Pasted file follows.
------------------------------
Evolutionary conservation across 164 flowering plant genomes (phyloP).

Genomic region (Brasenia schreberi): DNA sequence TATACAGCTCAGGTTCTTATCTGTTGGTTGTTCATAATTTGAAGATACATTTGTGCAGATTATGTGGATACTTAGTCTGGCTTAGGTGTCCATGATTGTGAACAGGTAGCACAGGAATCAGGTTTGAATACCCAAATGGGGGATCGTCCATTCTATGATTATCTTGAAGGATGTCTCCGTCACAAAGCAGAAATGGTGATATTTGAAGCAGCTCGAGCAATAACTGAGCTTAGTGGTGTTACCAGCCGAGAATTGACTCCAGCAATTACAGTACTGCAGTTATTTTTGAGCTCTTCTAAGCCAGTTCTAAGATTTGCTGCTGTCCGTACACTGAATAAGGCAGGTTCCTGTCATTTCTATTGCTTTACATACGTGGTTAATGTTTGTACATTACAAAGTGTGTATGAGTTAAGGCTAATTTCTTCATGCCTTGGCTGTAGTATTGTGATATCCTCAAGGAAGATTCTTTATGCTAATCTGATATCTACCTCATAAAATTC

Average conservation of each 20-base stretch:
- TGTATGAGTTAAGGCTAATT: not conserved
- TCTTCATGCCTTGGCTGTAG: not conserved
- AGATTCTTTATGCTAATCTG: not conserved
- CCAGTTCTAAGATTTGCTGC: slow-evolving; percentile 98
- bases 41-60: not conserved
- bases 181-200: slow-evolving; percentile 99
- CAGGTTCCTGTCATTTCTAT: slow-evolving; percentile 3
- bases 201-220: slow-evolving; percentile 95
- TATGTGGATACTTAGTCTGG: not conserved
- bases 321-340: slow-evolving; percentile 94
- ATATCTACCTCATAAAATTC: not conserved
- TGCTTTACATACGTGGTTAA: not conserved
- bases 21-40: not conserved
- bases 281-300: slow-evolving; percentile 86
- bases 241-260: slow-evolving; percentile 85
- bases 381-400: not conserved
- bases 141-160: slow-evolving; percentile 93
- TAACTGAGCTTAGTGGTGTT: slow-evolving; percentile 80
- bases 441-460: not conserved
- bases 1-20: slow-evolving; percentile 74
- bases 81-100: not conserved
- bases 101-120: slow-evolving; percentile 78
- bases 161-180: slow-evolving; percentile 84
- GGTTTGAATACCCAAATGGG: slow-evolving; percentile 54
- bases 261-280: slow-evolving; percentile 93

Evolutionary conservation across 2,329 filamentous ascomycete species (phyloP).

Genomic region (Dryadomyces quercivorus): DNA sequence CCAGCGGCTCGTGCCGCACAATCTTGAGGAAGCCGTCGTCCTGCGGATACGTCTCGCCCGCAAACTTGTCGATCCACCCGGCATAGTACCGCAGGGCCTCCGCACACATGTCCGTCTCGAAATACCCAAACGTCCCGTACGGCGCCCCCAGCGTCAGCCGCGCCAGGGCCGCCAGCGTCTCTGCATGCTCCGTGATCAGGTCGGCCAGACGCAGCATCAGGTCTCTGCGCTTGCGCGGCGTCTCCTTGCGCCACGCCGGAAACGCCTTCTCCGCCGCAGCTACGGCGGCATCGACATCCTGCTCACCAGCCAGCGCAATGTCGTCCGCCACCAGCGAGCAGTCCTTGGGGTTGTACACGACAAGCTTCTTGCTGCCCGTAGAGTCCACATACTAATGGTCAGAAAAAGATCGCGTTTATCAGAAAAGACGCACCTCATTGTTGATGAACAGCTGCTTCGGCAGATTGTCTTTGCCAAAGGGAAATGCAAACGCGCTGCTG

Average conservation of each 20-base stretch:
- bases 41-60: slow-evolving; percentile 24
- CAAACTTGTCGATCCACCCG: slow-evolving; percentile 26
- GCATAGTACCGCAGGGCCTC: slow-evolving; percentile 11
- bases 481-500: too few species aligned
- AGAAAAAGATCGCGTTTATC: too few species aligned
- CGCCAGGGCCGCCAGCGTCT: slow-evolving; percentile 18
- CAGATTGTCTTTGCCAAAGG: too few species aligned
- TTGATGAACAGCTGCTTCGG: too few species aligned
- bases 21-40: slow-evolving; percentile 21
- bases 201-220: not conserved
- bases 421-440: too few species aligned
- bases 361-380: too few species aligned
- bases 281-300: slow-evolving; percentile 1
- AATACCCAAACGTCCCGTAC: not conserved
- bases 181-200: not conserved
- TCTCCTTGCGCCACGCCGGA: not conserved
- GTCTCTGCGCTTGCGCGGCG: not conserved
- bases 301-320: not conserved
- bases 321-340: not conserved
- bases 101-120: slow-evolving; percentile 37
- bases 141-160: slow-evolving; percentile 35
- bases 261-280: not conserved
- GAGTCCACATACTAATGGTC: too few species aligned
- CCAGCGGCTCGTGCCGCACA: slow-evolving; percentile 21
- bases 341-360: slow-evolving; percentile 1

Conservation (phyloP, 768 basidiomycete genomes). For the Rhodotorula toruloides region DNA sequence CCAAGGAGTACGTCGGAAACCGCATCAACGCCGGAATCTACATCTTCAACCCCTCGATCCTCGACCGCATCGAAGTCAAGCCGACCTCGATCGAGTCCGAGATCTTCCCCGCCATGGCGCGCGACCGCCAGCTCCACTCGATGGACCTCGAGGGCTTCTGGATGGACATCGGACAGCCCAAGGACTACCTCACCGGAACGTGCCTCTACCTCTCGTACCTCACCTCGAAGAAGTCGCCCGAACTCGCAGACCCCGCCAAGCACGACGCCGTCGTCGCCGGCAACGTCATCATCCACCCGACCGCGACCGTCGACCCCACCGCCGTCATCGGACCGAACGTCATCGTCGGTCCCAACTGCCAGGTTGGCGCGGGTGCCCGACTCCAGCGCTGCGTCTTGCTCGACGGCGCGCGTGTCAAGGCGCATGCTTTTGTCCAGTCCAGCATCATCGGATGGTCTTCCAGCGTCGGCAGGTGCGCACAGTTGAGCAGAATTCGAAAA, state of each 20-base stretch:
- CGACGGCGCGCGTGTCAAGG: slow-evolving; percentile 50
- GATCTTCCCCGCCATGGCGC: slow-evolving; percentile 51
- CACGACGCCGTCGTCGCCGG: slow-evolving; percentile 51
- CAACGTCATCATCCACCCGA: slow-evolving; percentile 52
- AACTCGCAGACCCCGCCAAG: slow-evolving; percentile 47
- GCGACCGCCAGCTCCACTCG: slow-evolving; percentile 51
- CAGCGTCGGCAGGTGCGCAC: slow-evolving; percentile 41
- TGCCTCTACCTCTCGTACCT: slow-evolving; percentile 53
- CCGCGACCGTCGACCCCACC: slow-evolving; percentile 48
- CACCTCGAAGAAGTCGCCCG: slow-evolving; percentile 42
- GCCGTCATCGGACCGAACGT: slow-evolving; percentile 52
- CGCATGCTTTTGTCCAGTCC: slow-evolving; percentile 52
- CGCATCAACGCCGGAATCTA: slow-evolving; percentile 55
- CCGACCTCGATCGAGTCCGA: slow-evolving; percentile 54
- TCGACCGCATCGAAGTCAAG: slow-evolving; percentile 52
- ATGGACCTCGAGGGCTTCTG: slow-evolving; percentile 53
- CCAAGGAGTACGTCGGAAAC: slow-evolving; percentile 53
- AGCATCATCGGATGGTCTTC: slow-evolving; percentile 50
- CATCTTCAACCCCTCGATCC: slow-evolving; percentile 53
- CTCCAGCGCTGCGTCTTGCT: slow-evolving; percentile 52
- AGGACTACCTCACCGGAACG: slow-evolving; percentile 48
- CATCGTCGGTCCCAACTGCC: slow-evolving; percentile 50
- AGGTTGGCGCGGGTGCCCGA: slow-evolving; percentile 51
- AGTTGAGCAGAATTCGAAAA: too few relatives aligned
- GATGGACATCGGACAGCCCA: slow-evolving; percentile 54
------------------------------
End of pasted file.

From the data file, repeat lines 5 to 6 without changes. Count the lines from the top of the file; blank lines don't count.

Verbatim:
- TCTTCATGCCTTGGCTGTAG: not conserved
- AGATTCTTTATGCTAATCTG: not conserved